E-Mail Etiquette
  1. Use proper spelling, grammar, and punctuation.


    Hi Dr. Allen,

    I hpoe this email finds you well. Im going to be out of otwn and I wont have internet their. I was wondering if I can get an extention on the asignment. 

    Thank you.

    Joey A. Smith 
    University of Illinois at Chicago
    Pharmacy Student, Class of 2017
    But Instead:

    Hi Dr. Allen,

    I hope this email finds you well. I'm going to be out of town and I won't have internet there. I was wondering if I can get an extension on the assignment. 

    Thank you.

    Joey A. Smith
    University of Illinois at Chicago
    Pharmacy Student, Class of 2017

  2. Be mindful of your recipient’s response time and availability.

    Some people may be away from their e-mails after work hours or may have a slower response time. If your issue is urgent and requires immediate response, consider dropping by the person's office during office hours. Some recipients may even prefer speaking in person; be mindful of which method of communication is preferred for them.

  3. Use proper structure and layout.

    Remember to include a proper subject to your e-mail; for example, try to include the class/organization your e-mail is referencing so that your recipient has a better idea of what to expect when they open your e-mail.

    Begin your e-mail with a salutation and take care to address your contact appropriately with the proper title of Dr., Mr., Professor- are they a PharmD, a B.S.Pharm, a Professor, or another student? Avoid addressing your contact by first name if they are a faculty member unless you have been requested to do so.

    At the end of your e-mails, try to include a closing line, such as "Thank you," and to include a professional signature and/or to introduce yourself in the beginning of an e-mail. Be especially careful on your smartphone to remember to include one. 

    In addition to the content of your e-mail, avoid sending e-mails from nonprofessional e-mail addresses with a strange username; if possible, try to send an e-mail from your uic.edu account. (Gmail user? See Point 3 in the New Student Guide under "Student E-mail Account" on how to send from your uic.edu e-mail address in Gmail.)

    What is a Professional Signature?

    Professional signatures include your full name, contact information, campus involvement, and titles. For example:

    Charles F. Miller
    APhA Active Member
    P2 Class Council Secretary
    University of Illinois at Chicago
    Pharmacy Student, Class of 2017
    E-mail: cmill28@uic.edu | Cell: 353-242-8098
    You may choose to omit or include additional information, depending on the recipients of your e-mail. For example, it may be appropriate to include your position in an organization for e-mails regarding that organization. Including your phone number offers your recipient an alternative method of communication.
    Doctor of Pharmacy Candidate?

    There are several schools of thought in regards to when it is appropriate to label oneself as a "Doctor of Pharmacy Candidate." One school of thought finds this title most appropriate when the student is on their last year of pharmacy school. A P4 graduating in 2014, then, would have the title, "Doctor of Pharmacy Candidate, Class of 2014."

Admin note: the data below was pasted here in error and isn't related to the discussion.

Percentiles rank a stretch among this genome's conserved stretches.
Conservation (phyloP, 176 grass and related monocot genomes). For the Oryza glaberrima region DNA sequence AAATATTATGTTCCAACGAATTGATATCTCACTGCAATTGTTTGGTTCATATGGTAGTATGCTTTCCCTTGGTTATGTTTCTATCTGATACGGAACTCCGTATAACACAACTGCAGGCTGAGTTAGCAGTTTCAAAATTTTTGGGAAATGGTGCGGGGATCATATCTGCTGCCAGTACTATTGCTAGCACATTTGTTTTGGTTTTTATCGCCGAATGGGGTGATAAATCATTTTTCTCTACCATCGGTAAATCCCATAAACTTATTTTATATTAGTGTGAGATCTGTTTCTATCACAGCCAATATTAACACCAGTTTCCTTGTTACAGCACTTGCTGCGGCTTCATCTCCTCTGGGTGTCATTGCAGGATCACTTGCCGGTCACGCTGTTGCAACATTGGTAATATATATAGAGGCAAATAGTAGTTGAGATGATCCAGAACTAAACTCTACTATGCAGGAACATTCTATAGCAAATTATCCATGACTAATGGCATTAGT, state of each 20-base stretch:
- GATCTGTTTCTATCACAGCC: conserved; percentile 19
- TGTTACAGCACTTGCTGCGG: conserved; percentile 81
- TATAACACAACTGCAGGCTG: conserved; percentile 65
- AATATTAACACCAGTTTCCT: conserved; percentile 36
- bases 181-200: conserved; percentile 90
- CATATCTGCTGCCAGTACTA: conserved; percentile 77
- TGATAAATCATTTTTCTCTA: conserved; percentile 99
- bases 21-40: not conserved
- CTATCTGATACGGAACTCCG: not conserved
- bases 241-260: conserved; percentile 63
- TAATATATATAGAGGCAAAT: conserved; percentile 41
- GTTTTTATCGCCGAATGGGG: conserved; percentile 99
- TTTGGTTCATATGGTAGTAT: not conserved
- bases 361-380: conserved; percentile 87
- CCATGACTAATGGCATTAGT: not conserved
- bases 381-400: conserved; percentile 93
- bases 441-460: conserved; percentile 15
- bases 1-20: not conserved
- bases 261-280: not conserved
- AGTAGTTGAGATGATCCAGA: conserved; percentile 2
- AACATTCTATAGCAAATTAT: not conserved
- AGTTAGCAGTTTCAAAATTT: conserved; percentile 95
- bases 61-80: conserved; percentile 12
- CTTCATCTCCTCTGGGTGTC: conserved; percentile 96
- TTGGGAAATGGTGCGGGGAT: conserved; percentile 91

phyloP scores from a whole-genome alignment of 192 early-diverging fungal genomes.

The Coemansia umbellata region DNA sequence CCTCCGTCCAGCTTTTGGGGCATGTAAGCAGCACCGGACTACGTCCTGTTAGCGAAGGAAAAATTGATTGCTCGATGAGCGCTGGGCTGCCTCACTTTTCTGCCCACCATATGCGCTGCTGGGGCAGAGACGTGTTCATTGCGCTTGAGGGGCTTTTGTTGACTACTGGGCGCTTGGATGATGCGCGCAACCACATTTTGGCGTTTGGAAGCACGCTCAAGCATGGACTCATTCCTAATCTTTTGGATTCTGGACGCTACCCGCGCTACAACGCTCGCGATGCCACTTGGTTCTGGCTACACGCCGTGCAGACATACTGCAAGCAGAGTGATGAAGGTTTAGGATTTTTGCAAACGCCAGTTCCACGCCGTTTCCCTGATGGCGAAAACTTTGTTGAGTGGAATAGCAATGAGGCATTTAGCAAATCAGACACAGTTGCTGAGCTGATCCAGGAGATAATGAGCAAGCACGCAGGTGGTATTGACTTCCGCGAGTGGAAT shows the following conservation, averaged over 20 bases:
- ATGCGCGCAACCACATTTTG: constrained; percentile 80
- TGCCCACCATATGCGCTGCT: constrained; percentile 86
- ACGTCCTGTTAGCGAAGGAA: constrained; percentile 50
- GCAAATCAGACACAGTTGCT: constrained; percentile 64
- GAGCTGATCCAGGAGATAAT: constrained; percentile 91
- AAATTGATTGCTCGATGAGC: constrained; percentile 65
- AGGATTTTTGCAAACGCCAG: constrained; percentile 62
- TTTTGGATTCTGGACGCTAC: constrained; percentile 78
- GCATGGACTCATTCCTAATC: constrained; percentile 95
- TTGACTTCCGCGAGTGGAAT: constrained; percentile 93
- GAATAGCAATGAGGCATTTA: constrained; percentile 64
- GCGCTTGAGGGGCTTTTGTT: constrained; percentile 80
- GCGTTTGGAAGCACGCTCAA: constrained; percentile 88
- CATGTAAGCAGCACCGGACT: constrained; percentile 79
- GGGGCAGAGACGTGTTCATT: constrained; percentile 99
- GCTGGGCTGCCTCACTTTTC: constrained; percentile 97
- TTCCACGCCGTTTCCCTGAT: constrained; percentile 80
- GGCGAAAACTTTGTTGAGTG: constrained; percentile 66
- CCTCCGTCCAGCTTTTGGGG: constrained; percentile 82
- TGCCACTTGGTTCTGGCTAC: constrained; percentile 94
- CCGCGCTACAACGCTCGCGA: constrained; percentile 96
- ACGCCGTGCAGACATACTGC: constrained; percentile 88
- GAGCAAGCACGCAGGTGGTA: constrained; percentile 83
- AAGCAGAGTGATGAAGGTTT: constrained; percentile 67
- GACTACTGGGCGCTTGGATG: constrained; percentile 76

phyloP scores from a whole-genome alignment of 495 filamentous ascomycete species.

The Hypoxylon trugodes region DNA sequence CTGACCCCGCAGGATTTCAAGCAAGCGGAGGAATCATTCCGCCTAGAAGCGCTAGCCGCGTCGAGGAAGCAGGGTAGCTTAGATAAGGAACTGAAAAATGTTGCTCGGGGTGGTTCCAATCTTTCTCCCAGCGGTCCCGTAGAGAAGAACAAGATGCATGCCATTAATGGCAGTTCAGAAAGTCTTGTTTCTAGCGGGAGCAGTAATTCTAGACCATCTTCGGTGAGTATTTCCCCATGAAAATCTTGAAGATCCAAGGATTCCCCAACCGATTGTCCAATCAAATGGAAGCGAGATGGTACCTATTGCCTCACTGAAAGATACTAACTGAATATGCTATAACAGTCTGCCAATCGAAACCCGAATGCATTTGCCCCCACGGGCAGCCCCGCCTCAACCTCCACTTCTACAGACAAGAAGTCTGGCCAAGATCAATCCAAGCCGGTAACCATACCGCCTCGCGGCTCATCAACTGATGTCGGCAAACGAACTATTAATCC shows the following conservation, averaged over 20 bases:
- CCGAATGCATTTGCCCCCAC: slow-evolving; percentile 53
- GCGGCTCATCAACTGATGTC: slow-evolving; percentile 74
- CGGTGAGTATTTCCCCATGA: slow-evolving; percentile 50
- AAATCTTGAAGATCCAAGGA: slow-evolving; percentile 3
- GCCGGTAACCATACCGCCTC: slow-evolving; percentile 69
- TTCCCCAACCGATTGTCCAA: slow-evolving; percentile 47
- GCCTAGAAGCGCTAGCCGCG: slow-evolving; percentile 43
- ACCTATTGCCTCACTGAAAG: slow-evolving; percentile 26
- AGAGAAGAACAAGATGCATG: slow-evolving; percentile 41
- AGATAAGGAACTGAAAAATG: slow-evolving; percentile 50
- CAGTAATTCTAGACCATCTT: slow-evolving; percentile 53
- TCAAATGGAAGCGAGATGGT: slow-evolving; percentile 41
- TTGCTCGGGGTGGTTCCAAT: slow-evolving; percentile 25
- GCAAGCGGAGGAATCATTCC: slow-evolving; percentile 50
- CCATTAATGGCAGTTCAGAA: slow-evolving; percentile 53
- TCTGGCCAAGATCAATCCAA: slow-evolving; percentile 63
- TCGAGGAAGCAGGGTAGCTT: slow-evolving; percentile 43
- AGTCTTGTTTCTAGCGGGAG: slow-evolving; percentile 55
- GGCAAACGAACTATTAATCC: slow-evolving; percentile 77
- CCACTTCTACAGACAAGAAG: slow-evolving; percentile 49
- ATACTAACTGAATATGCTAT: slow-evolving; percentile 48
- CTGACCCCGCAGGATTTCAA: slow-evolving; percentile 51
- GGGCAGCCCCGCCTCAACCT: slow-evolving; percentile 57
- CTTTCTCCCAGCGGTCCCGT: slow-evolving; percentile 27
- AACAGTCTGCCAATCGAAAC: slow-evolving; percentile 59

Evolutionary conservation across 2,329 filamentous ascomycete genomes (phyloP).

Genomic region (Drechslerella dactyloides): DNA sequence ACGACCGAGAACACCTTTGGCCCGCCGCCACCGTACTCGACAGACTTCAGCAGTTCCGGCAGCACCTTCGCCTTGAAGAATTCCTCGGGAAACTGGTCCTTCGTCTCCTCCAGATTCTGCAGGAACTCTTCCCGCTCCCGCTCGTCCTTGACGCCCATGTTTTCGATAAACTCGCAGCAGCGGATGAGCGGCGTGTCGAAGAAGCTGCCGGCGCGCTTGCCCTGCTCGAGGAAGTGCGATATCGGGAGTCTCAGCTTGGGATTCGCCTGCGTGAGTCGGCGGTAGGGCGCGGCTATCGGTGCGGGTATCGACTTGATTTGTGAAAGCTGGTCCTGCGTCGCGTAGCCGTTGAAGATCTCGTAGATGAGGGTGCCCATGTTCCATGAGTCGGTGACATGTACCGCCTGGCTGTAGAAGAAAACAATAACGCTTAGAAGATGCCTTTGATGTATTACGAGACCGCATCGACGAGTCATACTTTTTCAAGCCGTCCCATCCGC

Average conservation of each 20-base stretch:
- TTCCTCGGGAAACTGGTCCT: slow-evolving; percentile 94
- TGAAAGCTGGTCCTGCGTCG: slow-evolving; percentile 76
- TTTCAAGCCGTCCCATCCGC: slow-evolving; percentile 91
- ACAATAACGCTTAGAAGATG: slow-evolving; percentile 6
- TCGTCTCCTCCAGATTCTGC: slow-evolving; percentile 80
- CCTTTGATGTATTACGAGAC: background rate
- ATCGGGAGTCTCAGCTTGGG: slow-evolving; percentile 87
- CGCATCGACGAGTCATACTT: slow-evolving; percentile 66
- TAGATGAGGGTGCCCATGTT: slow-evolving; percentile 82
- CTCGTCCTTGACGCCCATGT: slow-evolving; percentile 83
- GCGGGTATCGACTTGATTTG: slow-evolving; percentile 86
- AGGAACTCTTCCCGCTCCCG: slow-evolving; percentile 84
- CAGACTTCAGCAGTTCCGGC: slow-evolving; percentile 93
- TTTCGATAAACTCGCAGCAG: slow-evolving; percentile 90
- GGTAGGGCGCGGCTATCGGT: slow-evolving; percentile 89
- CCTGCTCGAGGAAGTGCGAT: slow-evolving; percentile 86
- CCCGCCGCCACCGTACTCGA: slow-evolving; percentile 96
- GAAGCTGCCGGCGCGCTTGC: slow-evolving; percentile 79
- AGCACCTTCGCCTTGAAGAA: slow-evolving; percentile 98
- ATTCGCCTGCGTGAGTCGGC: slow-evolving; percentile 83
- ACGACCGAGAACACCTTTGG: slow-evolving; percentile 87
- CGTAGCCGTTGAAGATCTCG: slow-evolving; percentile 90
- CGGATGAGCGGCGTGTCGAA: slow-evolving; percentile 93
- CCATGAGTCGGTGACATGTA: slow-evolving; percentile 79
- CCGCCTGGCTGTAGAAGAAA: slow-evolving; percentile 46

4. Take care with capitals, abbreviations, and emoticons.

    People may elect to write certain words in capitals to add emphasis to a word; however, writing an e-mail entirely in capitals is unprofessional and can be misinterpretted as an exclamation online or being aggressive. 

    Additionally, writing with abbreviations and emoticons is acceptable to an extent. Use them sparingly and with good judgment. If you are uncertain whether it would be appropriate to use an abbreviation or emoticon, play it safe and don't use it.

    If you are writing an e-mail from a smartphone, be wary of using "texting" language; write out the e-mail appropriately and professionally as you would an e-mail from a computer. Avoid abbreviations such as "lol," "u," "wen," "ttyl," etc.

  5. Read the e-mail before you send it.

    Read the e-mail carefully and to yourself to check for fluidity, mistypos, missing words, etc. Consider also asking someone you trust to help you look it over.

  6. Be mindful of the content of your e-mail.

    Ask yourself if the purpose of your e-mail is appropriate to discuss through the e-mail, or whether you should schedule a time to meet with them in person to address the situation. For example, if you are offering your recipient critique or confronting them about a conflict, it may be best addressed face to face to avoid misunderstandings. Give yourself time to write an e-mail if you are feeling emotional about the content of your e-mail so that you may keep your tone professional and calm. Finally, ensure that your e-mail is fair and respectful. For example, avoid asking professors and lecturers for what specifically will be on the exam.

  7. Do not copy a message or attachment without permission.

  8. Do not use email to discuss confidential information.

  9. Avoid using URGENT and IMPORTANT.

    Be wary of your word choice, as using such words can be taken as a sign of disrespect. If your e-mail requires immediate attention, consider meeting the professor/instructor in person, or request politely for a reply by a certain date so that the recipient may take note that your message is time sensitive.

  10. Don’t send or forward emails containing libelous, defamatory, offensive, racist, or obscene remarks.
PSC Webmaster,
Mar 2, 2014, 9:17 AM